- English Baroque Drawings: architecture, sculpture and garden design
The plan shows one end of a long range of repeated apartments, 18 feet deep, arranged in pairs between staircase compartments that project beyond the rear wall and are set behind a loggia, which is 14 feet deep with arcade piers 3 feet square. The plan is 13 bays long, each of 10 feet, but is part of a scheme twice or three times this long, for it breaks off after a second staircase bay which, unlike the first, has a two-column portico in front of the arcade, implying at least another 12 bays, but probably twice this amount, as this small portico would not have been adequate as a central feature.
Each apartment has a living room, flanked on the staircase side by a bedroom and small heated room, and on the opposite side by a single bedroom paired with the matching bedroom of the adjoining apartment. The pair of apartments occupies seven bays, with the central bay shared between them. The end apartment, between one of the staircases and the end wall, is just three bays wide. The main rooms of the apartments have central chimney-breasts in the spine walls, flanked by deep recesses, probably intended for storage or book alcoves.
The second staircase from the end wall has a two-column portico in front of the arcade. This portico must flank at least two further pairs of apartments, with another porticoed bay in the middle of the facade, otherwise the centre of the facade as a whole would be an unaccented window. If it flanks a middle section of 15 bays, with a central portico bay, the whole range would be 39 bays long (about 390 feet). The latter arrangement is plausible, as each of the two ranges of officers' lodgings in the design in the second enlargement scheme, c.1711, at [8/7] and [8/8] (SM, 109/55-57) is 43 bays long.
Below the plan are the outlines of an elevation, the floor heights of which are marked on the left side of the pavillion elevation on the right side of the sheet. There are three storeys, each 12 feet high. Only the detail of the ground floor loggia is drawn in. Several piers are marked in ruled outlines and two arches are drawn.
The elevation on the right side is for an adjacent free-standing pavilion whose elevation acknowledges the storey heights of the officers' range (marked in three, 12-feet divisions against its left side). The ground storey of the pavilion aligns with the arcade of the range, and its central first-floor window sill with the second floor level. The architrave above the capitals aligns with the top of the second floor of the officer range. The pavillion has a central arched opening, 12 feet wide by 20 feet high, surmounted by reclining statuary and a large scrolled key block, sketched in pen and grey wash. The arch reaches half way up the two-storey upper floor of the pavilion, which has paired pilasters framing a central arch-headed window. The arch of the window has a cartouche in pen and wash. The attic floor above is modelled on that of the King Charles II Building and was probably intended to rise above the three-storey ranges either side.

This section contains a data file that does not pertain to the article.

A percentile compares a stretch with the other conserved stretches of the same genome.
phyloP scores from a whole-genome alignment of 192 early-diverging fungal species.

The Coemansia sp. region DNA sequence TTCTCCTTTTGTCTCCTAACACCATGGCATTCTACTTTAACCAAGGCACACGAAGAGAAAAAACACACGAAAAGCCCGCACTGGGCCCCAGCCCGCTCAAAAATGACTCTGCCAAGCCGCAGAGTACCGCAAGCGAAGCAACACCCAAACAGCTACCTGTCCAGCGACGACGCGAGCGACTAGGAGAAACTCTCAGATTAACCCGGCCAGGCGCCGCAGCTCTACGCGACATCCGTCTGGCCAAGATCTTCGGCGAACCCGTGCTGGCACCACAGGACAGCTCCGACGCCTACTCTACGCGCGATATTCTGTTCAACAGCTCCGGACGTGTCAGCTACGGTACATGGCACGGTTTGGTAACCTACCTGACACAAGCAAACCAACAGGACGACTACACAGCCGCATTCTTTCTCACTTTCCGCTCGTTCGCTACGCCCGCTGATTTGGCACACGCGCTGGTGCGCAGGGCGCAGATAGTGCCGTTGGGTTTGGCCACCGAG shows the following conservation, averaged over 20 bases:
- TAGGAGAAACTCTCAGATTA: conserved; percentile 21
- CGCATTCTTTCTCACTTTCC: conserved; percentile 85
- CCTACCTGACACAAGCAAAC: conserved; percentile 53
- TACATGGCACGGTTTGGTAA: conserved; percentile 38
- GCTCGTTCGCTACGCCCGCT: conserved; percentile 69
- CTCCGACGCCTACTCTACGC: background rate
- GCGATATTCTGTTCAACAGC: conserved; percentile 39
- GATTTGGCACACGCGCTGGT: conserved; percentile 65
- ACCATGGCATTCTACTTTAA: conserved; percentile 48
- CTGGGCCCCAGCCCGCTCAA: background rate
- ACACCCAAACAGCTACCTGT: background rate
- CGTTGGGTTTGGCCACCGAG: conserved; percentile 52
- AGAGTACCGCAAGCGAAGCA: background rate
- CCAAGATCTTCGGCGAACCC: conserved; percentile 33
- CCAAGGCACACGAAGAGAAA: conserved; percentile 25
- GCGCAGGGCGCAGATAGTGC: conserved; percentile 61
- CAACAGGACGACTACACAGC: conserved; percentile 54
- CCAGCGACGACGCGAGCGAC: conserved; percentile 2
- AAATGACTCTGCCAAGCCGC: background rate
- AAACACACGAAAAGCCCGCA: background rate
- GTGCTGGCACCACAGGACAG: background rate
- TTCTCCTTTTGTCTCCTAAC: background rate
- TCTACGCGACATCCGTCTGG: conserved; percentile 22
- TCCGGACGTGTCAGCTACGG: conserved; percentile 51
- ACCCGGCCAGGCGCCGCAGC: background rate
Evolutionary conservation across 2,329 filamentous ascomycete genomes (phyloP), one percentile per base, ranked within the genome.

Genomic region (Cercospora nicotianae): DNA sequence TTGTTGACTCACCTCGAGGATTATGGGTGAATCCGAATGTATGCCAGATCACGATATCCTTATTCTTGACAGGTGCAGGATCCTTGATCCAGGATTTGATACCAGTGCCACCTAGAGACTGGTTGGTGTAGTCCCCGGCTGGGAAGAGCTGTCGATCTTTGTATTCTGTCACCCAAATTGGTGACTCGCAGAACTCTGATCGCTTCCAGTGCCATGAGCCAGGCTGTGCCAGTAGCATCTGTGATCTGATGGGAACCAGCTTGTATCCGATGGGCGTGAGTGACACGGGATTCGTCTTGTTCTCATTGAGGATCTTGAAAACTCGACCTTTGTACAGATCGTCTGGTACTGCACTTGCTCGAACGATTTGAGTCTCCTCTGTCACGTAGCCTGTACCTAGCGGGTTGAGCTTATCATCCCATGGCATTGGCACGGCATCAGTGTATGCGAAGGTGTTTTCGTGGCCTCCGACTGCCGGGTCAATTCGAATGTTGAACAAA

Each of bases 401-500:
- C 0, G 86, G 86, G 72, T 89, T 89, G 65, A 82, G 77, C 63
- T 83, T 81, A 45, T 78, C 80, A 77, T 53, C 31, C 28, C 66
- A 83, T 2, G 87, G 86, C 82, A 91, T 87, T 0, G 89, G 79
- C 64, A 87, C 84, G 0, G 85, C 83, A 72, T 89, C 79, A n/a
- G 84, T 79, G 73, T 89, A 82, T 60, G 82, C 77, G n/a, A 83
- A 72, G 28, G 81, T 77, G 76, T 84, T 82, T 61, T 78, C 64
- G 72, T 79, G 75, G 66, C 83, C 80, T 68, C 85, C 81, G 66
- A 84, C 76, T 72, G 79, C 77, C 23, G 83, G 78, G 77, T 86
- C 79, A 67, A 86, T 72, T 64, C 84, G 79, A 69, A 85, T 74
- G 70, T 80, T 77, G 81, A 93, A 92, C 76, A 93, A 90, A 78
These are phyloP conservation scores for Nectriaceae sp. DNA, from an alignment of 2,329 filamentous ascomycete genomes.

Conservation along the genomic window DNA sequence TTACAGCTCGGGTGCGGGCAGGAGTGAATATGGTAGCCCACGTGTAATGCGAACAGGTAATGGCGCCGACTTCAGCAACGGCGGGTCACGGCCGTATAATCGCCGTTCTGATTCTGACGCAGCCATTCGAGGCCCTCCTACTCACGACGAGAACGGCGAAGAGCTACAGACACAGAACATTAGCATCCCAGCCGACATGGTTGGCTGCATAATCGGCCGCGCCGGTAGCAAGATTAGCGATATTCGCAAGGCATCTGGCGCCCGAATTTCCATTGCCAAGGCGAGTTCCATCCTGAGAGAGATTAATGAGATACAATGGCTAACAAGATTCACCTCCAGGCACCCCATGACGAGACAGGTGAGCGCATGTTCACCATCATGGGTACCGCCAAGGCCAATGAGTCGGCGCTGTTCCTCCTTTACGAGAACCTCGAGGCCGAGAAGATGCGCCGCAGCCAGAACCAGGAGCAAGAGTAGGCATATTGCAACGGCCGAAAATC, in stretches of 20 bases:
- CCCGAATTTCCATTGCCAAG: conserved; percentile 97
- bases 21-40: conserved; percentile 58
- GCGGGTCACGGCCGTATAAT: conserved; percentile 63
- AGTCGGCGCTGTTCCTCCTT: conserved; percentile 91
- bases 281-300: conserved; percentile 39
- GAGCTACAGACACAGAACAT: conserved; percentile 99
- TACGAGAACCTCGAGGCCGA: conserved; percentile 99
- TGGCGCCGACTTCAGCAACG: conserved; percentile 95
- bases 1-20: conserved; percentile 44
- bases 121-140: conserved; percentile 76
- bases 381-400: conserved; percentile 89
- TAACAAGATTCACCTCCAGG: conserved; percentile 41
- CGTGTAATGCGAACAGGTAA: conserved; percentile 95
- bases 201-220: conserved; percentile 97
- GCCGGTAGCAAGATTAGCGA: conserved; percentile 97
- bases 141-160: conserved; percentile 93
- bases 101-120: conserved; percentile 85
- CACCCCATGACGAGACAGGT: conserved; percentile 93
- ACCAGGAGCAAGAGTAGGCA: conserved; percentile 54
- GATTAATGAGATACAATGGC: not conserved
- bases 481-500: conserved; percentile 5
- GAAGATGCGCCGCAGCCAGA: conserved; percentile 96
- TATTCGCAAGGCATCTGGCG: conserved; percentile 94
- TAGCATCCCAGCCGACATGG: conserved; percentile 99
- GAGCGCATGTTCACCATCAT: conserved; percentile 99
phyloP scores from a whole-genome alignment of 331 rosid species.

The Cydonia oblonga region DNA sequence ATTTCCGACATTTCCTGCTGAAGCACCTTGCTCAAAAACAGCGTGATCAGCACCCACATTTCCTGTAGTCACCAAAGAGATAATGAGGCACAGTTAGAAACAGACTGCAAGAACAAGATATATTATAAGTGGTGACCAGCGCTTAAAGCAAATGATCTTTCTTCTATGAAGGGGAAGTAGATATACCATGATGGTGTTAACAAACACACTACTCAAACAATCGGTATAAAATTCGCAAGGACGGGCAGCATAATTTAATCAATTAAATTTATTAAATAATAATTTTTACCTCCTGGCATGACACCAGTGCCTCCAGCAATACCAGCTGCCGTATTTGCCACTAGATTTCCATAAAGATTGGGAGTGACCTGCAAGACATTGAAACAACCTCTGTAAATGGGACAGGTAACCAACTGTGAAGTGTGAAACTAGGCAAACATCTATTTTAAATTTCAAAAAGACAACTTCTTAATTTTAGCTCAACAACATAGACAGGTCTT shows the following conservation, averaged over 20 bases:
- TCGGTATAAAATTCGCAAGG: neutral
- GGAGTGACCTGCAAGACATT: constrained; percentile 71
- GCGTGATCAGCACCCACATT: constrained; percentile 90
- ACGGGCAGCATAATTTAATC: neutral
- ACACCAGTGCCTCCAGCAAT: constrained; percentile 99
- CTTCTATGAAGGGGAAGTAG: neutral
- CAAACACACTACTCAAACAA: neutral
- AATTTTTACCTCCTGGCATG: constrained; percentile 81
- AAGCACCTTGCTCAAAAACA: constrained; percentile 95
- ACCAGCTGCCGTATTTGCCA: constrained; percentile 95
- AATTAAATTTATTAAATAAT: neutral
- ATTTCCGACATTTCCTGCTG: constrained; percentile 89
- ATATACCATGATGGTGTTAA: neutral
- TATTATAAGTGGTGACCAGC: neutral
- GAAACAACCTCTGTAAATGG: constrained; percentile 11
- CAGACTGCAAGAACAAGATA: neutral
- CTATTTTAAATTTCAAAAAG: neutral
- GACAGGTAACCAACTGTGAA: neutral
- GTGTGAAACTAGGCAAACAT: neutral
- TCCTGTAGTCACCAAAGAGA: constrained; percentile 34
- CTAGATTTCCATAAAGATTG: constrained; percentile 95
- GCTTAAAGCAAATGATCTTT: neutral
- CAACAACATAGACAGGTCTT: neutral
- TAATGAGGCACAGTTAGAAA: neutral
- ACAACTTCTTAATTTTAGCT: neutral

The pavilion is probably a design for an entrance gate lodge to the hospital on the west side, set between two matching ranges of officers' lodgings, and on the axis of the portico of the West Dormitory. Such an arrangement appears in the pencil revisions on the west side of the site in the first enlargement scheme of 1698-99 [6/1], where a central columnar gate lodge is set between two long ranges about 40 feet deep. The sculptural ornament on the elevation indicates a ceremonial function.
The drawing is likely to belong to the first enlargement proposal of 1698-99, as it is on identical paper to [6/3], and the technique of graphite highlighted in a few areas with lightly sketched pen and wash is more tentative than that in Hawksmoor's sketch designs for the 1711 enlargement schemes (compare his design for the west elevation of the chapel, [9/3]) . Alternatively, it could have have been prepared in the first phase of revisions to this scheme in 1711, before Hawksmoor devised his solution of two long ranges either side of a circular court at [8/7] and [8/8]. If belonging to the earlier phase, the design would be the only evidence of the elevational treatment of the ranges on the west side of the side in the first enlargement scheme.
Sir John Soane's collection includes some 30,000 architectural, design and topographical drawings which is a very important resource for scholars worldwide. His was the first architect’s collection to attempt to preserve the best in design for the architectural profession in the future, and it did so by assembling as exemplars surviving drawings by great Renaissance masters and by the leading architects in Britain in the 17th and 18th centuries and his near contemporaries such as Sir William Chambers, Robert Adam and George Dance the Younger. These drawings sit side by side with 9,000 drawings in Soane’s own hand or those of the pupils in his office, covering his early work as a student, his time in Italy and the drawings produced in the course of his architectural practice from 1780 until the 1830s.
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